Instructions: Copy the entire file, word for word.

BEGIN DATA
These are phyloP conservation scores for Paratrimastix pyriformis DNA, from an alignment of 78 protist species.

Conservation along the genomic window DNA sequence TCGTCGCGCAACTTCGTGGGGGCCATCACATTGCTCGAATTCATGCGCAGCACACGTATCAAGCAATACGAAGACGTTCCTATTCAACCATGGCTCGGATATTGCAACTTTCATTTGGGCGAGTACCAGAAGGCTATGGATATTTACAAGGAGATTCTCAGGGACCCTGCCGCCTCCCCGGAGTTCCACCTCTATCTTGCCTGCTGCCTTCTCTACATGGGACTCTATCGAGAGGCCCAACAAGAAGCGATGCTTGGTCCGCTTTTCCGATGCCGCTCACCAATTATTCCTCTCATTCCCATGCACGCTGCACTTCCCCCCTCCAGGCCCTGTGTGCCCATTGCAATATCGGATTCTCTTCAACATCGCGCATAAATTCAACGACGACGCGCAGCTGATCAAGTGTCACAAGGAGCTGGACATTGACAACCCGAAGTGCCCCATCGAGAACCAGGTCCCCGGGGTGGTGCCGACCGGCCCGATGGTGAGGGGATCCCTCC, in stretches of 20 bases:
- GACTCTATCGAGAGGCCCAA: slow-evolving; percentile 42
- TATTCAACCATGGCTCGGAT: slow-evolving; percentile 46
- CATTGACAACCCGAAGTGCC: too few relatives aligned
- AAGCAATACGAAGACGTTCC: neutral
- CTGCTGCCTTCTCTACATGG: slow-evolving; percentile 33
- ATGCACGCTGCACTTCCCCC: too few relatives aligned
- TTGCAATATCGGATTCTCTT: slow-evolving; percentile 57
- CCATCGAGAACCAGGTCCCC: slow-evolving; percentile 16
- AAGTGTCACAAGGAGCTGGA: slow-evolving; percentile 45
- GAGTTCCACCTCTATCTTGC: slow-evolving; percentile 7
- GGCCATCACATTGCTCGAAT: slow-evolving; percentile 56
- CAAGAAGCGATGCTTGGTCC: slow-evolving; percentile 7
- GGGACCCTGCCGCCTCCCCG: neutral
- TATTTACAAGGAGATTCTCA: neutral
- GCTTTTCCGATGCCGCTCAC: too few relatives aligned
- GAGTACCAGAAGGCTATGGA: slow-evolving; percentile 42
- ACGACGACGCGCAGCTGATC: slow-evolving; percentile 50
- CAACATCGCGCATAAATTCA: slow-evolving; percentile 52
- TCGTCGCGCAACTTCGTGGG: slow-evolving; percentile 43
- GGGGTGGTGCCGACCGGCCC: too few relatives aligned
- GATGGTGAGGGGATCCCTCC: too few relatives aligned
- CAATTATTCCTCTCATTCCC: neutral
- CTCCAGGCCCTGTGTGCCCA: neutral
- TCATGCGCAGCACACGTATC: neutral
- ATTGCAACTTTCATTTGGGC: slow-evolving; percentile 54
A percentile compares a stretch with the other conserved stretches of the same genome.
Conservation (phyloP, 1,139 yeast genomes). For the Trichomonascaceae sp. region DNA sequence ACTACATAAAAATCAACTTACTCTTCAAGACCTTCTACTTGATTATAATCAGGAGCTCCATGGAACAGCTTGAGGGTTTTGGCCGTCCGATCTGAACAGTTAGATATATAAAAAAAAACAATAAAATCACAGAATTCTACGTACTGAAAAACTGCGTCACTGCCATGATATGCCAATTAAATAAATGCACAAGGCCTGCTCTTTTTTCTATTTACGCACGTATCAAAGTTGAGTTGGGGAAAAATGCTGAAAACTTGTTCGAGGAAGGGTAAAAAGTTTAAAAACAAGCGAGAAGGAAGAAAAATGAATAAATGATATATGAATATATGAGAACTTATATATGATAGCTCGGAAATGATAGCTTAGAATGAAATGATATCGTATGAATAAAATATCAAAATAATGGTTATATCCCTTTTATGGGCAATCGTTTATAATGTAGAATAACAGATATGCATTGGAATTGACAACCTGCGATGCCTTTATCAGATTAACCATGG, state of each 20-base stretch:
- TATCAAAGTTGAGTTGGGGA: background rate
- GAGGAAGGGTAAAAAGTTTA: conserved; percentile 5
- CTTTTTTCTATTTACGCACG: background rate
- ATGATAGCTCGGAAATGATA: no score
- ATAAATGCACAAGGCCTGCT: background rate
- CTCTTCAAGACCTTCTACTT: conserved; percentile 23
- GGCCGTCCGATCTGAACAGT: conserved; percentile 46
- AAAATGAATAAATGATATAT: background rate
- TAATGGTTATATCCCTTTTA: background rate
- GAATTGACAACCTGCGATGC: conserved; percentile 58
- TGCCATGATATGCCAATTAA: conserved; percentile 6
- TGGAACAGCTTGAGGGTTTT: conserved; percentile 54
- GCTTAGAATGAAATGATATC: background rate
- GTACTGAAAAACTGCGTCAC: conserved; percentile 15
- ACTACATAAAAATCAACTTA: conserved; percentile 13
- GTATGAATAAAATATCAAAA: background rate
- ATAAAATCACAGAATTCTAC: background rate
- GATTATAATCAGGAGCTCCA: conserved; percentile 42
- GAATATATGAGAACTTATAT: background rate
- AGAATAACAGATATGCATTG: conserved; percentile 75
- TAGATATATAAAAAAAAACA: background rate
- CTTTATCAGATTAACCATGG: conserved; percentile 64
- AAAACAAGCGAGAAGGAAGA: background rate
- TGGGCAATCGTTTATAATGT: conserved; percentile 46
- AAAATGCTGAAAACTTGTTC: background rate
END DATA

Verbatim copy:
These are phyloP conservation scores for Paratrimastix pyriformis DNA, from an alignment of 78 protist species.

Conservation along the genomic window DNA sequence TCGTCGCGCAACTTCGTGGGGGCCATCACATTGCTCGAATTCATGCGCAGCACACGTATCAAGCAATACGAAGACGTTCCTATTCAACCATGGCTCGGATATTGCAACTTTCATTTGGGCGAGTACCAGAAGGCTATGGATATTTACAAGGAGATTCTCAGGGACCCTGCCGCCTCCCCGGAGTTCCACCTCTATCTTGCCTGCTGCCTTCTCTACATGGGACTCTATCGAGAGGCCCAACAAGAAGCGATGCTTGGTCCGCTTTTCCGATGCCGCTCACCAATTATTCCTCTCATTCCCATGCACGCTGCACTTCCCCCCTCCAGGCCCTGTGTGCCCATTGCAATATCGGATTCTCTTCAACATCGCGCATAAATTCAACGACGACGCGCAGCTGATCAAGTGTCACAAGGAGCTGGACATTGACAACCCGAAGTGCCCCATCGAGAACCAGGTCCCCGGGGTGGTGCCGACCGGCCCGATGGTGAGGGGATCCCTCC, in stretches of 20 bases:
- GACTCTATCGAGAGGCCCAA: slow-evolving; percentile 42
- TATTCAACCATGGCTCGGAT: slow-evolving; percentile 46
- CATTGACAACCCGAAGTGCC: too few relatives aligned
- AAGCAATACGAAGACGTTCC: neutral
- CTGCTGCCTTCTCTACATGG: slow-evolving; percentile 33
- ATGCACGCTGCACTTCCCCC: too few relatives aligned
- TTGCAATATCGGATTCTCTT: slow-evolving; percentile 57
- CCATCGAGAACCAGGTCCCC: slow-evolving; percentile 16
- AAGTGTCACAAGGAGCTGGA: slow-evolving; percentile 45
- GAGTTCCACCTCTATCTTGC: slow-evolving; percentile 7
- GGCCATCACATTGCTCGAAT: slow-evolving; percentile 56
- CAAGAAGCGATGCTTGGTCC: slow-evolving; percentile 7
- GGGACCCTGCCGCCTCCCCG: neutral
- TATTTACAAGGAGATTCTCA: neutral
- GCTTTTCCGATGCCGCTCAC: too few relatives aligned
- GAGTACCAGAAGGCTATGGA: slow-evolving; percentile 42
- ACGACGACGCGCAGCTGATC: slow-evolving; percentile 50
- CAACATCGCGCATAAATTCA: slow-evolving; percentile 52
- TCGTCGCGCAACTTCGTGGG: slow-evolving; percentile 43
- GGGGTGGTGCCGACCGGCCC: too few relatives aligned
- GATGGTGAGGGGATCCCTCC: too few relatives aligned
- CAATTATTCCTCTCATTCCC: neutral
- CTCCAGGCCCTGTGTGCCCA: neutral
- TCATGCGCAGCACACGTATC: neutral
- ATTGCAACTTTCATTTGGGC: slow-evolving; percentile 54
A percentile compares a stretch with the other conserved stretches of the same genome.
Conservation (phyloP, 1,139 yeast genomes). For the Trichomonascaceae sp. region DNA sequence ACTACATAAAAATCAACTTACTCTTCAAGACCTTCTACTTGATTATAATCAGGAGCTCCATGGAACAGCTTGAGGGTTTTGGCCGTCCGATCTGAACAGTTAGATATATAAAAAAAAACAATAAAATCACAGAATTCTACGTACTGAAAAACTGCGTCACTGCCATGATATGCCAATTAAATAAATGCACAAGGCCTGCTCTTTTTTCTATTTACGCACGTATCAAAGTTGAGTTGGGGAAAAATGCTGAAAACTTGTTCGAGGAAGGGTAAAAAGTTTAAAAACAAGCGAGAAGGAAGAAAAATGAATAAATGATATATGAATATATGAGAACTTATATATGATAGCTCGGAAATGATAGCTTAGAATGAAATGATATCGTATGAATAAAATATCAAAATAATGGTTATATCCCTTTTATGGGCAATCGTTTATAATGTAGAATAACAGATATGCATTGGAATTGACAACCTGCGATGCCTTTATCAGATTAACCATGG, state of each 20-base stretch:
- TATCAAAGTTGAGTTGGGGA: background rate
- GAGGAAGGGTAAAAAGTTTA: conserved; percentile 5
- CTTTTTTCTATTTACGCACG: background rate
- ATGATAGCTCGGAAATGATA: no score
- ATAAATGCACAAGGCCTGCT: background rate
- CTCTTCAAGACCTTCTACTT: conserved; percentile 23
- GGCCGTCCGATCTGAACAGT: conserved; percentile 46
- AAAATGAATAAATGATATAT: background rate
- TAATGGTTATATCCCTTTTA: background rate
- GAATTGACAACCTGCGATGC: conserved; percentile 58
- TGCCATGATATGCCAATTAA: conserved; percentile 6
- TGGAACAGCTTGAGGGTTTT: conserved; percentile 54
- GCTTAGAATGAAATGATATC: background rate
- GTACTGAAAAACTGCGTCAC: conserved; percentile 15
- ACTACATAAAAATCAACTTA: conserved; percentile 13
- GTATGAATAAAATATCAAAA: background rate
- ATAAAATCACAGAATTCTAC: background rate
- GATTATAATCAGGAGCTCCA: conserved; percentile 42
- GAATATATGAGAACTTATAT: background rate
- AGAATAACAGATATGCATTG: conserved; percentile 75
- TAGATATATAAAAAAAAACA: background rate
- CTTTATCAGATTAACCATGG: conserved; percentile 64
- AAAACAAGCGAGAAGGAAGA: background rate
- TGGGCAATCGTTTATAATGT: conserved; percentile 46
- AAAATGCTGAAAACTTGTTC: background rate